Estonian analysts believe Wednesday's decision by the Organization of the Petroleum Exporting Countries (OPEC+) to cut oil production will have a significant effect on future fuel prices.
OPEC agreed to reduce its output by two million barrels this week, which experts have said is the biggest cut since the coronavirus pandemic.
Prices will soon reach gas stations, Wednesday's "Aktuaalne kaamera" (AK) reported.
"This is a big risk. In fact, there is a risk of a slowdown in the global economy and a fall in demand, which is expected to be $100 a barrel. The assumption is that if oil prices go up, motor fuel prices will go up. But by how much, and to what extent, is still difficult to predict," said Estonian Oil Association manager Mart Raamat.
LHV analyst Kristo Aab told AK that OPEC+ has said economic reasons were behind the decisions as gas prices have fallen by up to 30 percent over recent months. But the sector wants to encourage future investment.
"It was decided to limit production a little and thus put upward pressure on prices," he said.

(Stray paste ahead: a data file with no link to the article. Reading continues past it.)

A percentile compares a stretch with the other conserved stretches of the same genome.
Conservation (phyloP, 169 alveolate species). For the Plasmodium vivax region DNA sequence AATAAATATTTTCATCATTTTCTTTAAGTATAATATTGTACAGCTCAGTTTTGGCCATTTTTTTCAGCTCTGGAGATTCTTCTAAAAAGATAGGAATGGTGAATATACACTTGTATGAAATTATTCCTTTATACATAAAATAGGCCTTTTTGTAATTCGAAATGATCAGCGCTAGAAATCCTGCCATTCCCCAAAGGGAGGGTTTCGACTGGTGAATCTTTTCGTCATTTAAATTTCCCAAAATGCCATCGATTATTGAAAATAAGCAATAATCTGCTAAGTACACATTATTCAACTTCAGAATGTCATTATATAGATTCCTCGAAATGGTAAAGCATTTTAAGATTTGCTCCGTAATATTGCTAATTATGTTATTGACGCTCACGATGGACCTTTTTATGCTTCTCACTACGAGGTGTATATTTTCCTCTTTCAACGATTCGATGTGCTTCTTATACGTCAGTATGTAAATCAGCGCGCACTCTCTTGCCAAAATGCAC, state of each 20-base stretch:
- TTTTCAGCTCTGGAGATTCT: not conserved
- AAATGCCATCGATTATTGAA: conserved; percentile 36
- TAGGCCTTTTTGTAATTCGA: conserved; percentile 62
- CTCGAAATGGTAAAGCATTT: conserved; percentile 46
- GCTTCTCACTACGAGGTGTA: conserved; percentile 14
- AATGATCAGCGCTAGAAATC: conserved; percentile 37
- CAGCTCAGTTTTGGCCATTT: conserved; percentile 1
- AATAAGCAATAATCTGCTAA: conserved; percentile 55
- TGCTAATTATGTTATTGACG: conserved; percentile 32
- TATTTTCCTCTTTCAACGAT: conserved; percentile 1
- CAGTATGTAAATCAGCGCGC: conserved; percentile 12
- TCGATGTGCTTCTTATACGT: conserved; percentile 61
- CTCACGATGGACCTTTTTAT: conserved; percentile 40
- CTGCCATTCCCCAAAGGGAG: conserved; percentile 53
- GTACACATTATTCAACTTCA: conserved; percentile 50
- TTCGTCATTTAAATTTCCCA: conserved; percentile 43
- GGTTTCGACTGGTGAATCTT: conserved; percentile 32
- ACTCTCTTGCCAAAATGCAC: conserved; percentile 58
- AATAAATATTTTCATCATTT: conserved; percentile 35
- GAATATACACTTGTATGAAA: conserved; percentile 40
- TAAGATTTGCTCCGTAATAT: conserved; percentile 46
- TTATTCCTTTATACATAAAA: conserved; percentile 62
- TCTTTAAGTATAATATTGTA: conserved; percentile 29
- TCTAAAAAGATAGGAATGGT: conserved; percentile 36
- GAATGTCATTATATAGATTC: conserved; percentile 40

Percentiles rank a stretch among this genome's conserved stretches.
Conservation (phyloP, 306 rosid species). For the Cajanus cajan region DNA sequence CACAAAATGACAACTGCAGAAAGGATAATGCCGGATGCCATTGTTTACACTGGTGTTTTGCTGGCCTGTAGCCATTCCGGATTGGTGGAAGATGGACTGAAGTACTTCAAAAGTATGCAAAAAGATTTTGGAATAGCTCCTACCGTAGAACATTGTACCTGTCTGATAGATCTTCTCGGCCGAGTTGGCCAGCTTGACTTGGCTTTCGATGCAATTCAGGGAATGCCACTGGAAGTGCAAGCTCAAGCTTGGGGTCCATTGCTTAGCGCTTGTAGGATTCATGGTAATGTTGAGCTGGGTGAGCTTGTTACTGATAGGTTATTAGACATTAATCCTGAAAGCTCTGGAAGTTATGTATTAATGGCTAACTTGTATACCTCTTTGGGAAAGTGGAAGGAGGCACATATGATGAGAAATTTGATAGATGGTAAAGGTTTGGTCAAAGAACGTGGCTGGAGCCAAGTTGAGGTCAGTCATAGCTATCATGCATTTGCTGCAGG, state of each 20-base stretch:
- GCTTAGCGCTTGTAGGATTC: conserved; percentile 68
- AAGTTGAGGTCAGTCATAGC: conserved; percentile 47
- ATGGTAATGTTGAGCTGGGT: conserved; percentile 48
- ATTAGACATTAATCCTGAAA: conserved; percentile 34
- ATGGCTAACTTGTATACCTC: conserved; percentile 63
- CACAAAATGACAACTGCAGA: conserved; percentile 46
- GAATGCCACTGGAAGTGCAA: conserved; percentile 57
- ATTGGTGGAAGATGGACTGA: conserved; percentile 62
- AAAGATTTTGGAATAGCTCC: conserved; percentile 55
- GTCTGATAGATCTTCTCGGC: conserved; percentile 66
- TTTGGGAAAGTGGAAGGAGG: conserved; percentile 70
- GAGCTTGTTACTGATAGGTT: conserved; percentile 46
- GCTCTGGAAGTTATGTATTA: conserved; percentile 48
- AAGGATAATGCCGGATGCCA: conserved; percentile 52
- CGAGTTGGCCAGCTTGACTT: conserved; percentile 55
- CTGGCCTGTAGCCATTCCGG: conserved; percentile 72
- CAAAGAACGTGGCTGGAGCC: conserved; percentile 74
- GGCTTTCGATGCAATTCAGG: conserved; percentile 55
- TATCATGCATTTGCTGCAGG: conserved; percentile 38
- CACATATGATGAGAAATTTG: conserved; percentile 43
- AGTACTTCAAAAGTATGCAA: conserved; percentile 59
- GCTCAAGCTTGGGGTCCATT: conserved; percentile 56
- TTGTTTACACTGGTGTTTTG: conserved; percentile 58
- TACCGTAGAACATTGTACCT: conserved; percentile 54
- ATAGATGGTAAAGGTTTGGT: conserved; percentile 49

Inevitably, global politics also played a role.
"As Russia is among the members of OPEC+, then there is certainly some kind of political element in this decision, especially considering, that directly before this meeting, both the USA and the European Union came up with a new sanctions package or a new idea about how to impose a price ceiling on Russian oil," Aab said.
Rising fuel prices are one of the biggest reasons behind record-high inflation.
This summer, U.S. President Joe Biden visited Saudi Arabia and asked the country to increase its production volumes. This would have lowered gasoline prices and also reduced Russia's influence in the world.
"This is a bit of a bolt from the blue for the Biden administration, that such a decision has been taken, and actually the Americans have already reacted to it, saying that they will use their own strategic reserves in the future as needed," Aab said.
White House spokesperson Karin Jean-Pierre said on Wednesday: "It's clear that OPEC+ is aligning with Russia with today's announcement."
U.S. politicians have suggested removing their troops from Saudia Arabia in retaliation.
Tom Malinowski, a New Jersey Democratic congressman introduced legislation that would withdraw US troops from Saudi Arabia and the United Arab Emirates.
"If you want to side with [President Vladimir] Putin, then ask Putin to defend you. And good luck with that," Malinowski wrote on Twitter.
Editor: Helen Wright